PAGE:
To understand the possible mechanisms responsible for the overall increasing trend in STC precipitation, we examined the large-scale environmental conditions and their corresponding trends. It is found that in addition to some other favorable dynamic and thermodynamic conditions (not shown), the atmospheric moisture supply seems to play a key role in enhancing STC precipitation. Figures 6a and 6b display the average water vapor and vapor flux vertically integrated between 1000 and 700 hPa and their trends during 1980–2017. The southern coastal area of mainland China, where large STC precipitation occurred (Fig. 4a), is perennially covered by high low-level water vapor content and large moisture flux convergence between the southwesterly flow with high moisture content from the Bay of Bengal and southeasterly flow with plenty of water vapor from the western North Pacific. The area is very conducive to precipitation induced by STCs. The water vapor in this area increased significantly in the study period (Fig. 6b), which favored the increase in STC-induced precipitation. In addition, an increasing trend in divergence in the upper troposphere occurred in the southern area and neighboring seas (Fig. 6c) and an increasing trend in ascending motion (Fig. 6d) appeared at 500 hPa. Both are conducive to the maintenance of TC intensity and thus contribute to the decrease in overland intensity weakening rate and the increase in mean overland duration of landfalling TCs (e.g., Park et al. 2011). Meanwhile, both the landfall intensity (Fig. 6e) and duration after landfall (Fig. 6f) of STCs increased noticeably, with statistical significance over the 90% confidence level. This is also conducive to increasing precipitation of STCs. Previous studies have suggested that there was some relationship between TC-induced rainfall rate and TC intensity (Rodgers et al. 2001; Lonfat et al. 2004; Jiang 2012; Yu et al. 2017; M. Liu et al. 2019). Yu et al. (2017) analyzed the rainfall distribution in TCs making landfall over mainland China and revealed that, on average, axisymmetric rainfall was closely related to TC intensity. Stronger TCs produce more averaged total rainfall, larger averaged rain areas, and higher averaged rain rates. M. Liu et al. (2019) also showed that TCs with high intensity tended to produce high rainfall rates, especially toward the storm center. Therefore, the sufficient water vapor supply and the increase in both duration after landfall and the increase in storm intensity at landfall are all responsible for the increasing trend in STC precipitation in the southern coastal area of mainland China except over Hainan Island.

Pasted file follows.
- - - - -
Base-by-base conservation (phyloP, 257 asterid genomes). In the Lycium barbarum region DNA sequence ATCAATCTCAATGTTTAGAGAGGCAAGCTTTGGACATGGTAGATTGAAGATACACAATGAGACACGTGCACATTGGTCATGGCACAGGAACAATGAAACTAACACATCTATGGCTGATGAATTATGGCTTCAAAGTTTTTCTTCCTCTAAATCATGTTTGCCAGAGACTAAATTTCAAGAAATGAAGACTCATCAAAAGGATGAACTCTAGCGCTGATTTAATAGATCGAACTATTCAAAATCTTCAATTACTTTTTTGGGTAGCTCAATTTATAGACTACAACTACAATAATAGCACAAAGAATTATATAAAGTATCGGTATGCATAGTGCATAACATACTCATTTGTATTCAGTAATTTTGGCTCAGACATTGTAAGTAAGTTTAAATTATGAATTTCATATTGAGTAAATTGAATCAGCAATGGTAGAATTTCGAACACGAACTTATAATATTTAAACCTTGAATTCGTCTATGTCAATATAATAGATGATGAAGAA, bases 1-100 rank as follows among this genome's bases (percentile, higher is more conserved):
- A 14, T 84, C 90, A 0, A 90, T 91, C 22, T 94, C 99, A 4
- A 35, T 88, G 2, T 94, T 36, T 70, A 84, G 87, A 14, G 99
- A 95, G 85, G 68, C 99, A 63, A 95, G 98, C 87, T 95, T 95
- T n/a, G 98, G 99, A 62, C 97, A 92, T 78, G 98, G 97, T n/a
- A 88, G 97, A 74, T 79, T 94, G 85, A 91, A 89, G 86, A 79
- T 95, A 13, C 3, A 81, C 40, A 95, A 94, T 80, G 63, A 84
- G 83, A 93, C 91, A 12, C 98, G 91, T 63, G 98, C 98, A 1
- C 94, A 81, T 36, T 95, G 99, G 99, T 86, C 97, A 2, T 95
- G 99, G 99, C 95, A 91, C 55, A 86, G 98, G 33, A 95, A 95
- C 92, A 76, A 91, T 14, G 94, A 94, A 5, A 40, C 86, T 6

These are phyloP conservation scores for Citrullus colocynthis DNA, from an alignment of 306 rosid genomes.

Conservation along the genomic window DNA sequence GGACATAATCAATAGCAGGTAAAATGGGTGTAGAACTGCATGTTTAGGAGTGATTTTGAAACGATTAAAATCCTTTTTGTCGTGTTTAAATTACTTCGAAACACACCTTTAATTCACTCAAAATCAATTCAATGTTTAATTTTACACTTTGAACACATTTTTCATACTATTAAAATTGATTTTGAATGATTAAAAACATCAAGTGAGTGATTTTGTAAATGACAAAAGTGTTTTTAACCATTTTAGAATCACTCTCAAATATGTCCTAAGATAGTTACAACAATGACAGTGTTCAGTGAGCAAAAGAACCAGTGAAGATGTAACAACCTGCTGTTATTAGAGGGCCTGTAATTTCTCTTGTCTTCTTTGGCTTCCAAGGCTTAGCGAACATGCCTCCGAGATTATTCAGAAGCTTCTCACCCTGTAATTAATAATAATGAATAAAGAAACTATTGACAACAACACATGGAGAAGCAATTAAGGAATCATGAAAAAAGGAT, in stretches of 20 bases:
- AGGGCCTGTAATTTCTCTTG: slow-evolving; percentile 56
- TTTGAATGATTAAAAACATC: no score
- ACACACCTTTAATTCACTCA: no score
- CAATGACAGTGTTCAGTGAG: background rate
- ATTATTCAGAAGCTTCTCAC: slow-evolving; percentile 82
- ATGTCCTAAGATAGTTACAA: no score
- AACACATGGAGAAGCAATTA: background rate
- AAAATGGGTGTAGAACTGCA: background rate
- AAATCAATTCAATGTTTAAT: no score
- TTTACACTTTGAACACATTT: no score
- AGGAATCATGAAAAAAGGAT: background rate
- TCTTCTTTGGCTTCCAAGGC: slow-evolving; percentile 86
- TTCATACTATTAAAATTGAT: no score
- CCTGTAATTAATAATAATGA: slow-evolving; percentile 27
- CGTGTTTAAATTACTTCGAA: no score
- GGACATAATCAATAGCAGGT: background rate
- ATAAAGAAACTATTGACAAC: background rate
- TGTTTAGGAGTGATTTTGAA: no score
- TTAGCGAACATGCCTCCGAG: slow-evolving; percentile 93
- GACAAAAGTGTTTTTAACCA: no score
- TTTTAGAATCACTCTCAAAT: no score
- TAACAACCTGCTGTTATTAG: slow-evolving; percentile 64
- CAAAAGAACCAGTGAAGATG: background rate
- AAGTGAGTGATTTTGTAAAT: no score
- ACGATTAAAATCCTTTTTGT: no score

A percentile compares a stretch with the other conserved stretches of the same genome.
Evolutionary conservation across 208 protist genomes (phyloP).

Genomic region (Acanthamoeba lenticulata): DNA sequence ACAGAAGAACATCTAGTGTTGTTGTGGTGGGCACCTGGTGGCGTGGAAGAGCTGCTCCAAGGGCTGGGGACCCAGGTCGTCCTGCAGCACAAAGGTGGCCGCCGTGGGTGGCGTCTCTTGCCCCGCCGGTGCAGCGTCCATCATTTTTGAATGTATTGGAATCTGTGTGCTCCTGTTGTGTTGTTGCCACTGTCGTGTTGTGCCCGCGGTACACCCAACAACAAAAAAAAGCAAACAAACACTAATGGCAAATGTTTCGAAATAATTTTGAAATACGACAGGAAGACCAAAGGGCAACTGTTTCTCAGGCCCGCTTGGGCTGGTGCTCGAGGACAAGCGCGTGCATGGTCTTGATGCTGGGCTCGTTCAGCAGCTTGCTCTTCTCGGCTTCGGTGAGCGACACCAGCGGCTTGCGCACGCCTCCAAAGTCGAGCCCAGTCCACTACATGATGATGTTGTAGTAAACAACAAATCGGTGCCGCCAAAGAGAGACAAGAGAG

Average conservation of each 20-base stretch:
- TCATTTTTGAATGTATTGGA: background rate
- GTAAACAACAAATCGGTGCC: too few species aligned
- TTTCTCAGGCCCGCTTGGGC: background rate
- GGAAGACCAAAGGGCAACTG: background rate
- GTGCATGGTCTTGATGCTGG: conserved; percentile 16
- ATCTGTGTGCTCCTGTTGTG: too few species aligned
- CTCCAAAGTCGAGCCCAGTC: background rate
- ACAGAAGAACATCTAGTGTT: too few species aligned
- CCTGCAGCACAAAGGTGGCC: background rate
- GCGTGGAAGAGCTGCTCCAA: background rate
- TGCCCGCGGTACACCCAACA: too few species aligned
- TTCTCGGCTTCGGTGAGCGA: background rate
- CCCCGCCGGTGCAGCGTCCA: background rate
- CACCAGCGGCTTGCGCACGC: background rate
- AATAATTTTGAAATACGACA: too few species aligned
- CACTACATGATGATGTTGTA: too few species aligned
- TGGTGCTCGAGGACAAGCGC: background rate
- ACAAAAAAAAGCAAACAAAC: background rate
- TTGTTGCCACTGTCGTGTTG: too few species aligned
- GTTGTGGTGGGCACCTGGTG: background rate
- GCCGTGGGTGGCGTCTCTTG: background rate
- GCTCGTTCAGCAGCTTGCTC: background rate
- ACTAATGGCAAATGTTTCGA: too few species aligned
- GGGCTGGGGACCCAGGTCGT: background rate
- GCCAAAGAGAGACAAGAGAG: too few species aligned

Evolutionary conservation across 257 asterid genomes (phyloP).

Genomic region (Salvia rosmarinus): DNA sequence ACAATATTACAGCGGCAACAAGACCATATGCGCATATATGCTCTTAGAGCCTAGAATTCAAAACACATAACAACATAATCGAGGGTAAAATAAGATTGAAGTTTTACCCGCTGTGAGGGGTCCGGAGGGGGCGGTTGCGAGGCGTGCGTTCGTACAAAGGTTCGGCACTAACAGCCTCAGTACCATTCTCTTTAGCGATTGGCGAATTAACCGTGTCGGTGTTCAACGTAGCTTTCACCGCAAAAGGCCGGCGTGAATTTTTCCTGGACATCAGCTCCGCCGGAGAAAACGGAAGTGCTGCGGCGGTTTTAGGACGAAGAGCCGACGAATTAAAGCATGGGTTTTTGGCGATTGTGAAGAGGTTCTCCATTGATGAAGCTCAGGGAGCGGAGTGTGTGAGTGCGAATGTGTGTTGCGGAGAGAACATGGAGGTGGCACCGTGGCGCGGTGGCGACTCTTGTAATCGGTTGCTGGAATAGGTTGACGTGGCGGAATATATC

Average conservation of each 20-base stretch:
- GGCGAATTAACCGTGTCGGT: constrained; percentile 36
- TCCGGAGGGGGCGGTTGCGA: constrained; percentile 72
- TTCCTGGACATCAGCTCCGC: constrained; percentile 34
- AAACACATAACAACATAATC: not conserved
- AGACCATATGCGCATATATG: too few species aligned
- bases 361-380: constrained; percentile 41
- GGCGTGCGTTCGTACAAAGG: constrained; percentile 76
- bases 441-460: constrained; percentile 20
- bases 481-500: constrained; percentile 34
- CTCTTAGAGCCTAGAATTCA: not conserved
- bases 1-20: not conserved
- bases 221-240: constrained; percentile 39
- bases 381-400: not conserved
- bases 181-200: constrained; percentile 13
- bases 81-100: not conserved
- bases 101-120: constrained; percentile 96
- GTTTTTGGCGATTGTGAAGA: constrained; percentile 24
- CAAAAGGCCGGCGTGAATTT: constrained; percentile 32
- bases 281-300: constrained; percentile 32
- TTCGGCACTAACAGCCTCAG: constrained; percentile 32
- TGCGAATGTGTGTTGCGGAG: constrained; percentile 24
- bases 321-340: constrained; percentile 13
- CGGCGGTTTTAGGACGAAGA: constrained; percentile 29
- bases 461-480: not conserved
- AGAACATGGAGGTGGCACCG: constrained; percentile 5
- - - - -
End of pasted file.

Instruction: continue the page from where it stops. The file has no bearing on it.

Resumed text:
The northward shift of WTC precipitation is mainly due to the northward shift of mean landfalling location of WTCs (Fig. 7a) and changes in favorable environmental conditions, including surface conditions and low-level vertical wind shear. The average landfalling latitude of WTCs shows a clear increasing trend (Fig. 7a) with statistical significance over 90% confidence level. The average landfalling latitude increased from about 22°N to about 24°N in the study period. In addition to the northward shift of the average landfalling location, the average intensity of landfalling WTCs also shows a significant increasing trend in the study period (Fig. 7b). Therefore, no matter whether they were STCs or WTCs, the intensity of TCs at landfall over mainland China increased significantly in recent decades. This increasing trend is consistent with the significant warming trend in SST in the coastal oceans near East Asia, particularly offshore of mainland China (Fig. 7c). The near-surface air temperature (Fig. 7d) and soil moisture (Fig. 7e) also show increasing trends, particularly in the southeastern coastal area of mainland China, providing more favorable thermodynamic conditions to slow down the weakening of TCs after landfall. Previous studies have demonstrated that the soil moisture and temperature are critical for TC maintenance and TC precipitation over land (Tuleya and Kurihara 1978; Tuleya et al. 1984; Tuleya 1994; Shen et al. 2002; Zhang et al. 2011; L. Liu et al. 2019). As shown in Tuleya (1994), warm land surface and high soil moisture are favorable for surface enthalpy flux and thus may slow down the weakening of a TC after landfall. Zhang et al. (2011) conducted several sensitivity numerical experiments and found that both the latent and sensible heat flux sustained the landfalling TCs and maintained the spiral structure of rainbands.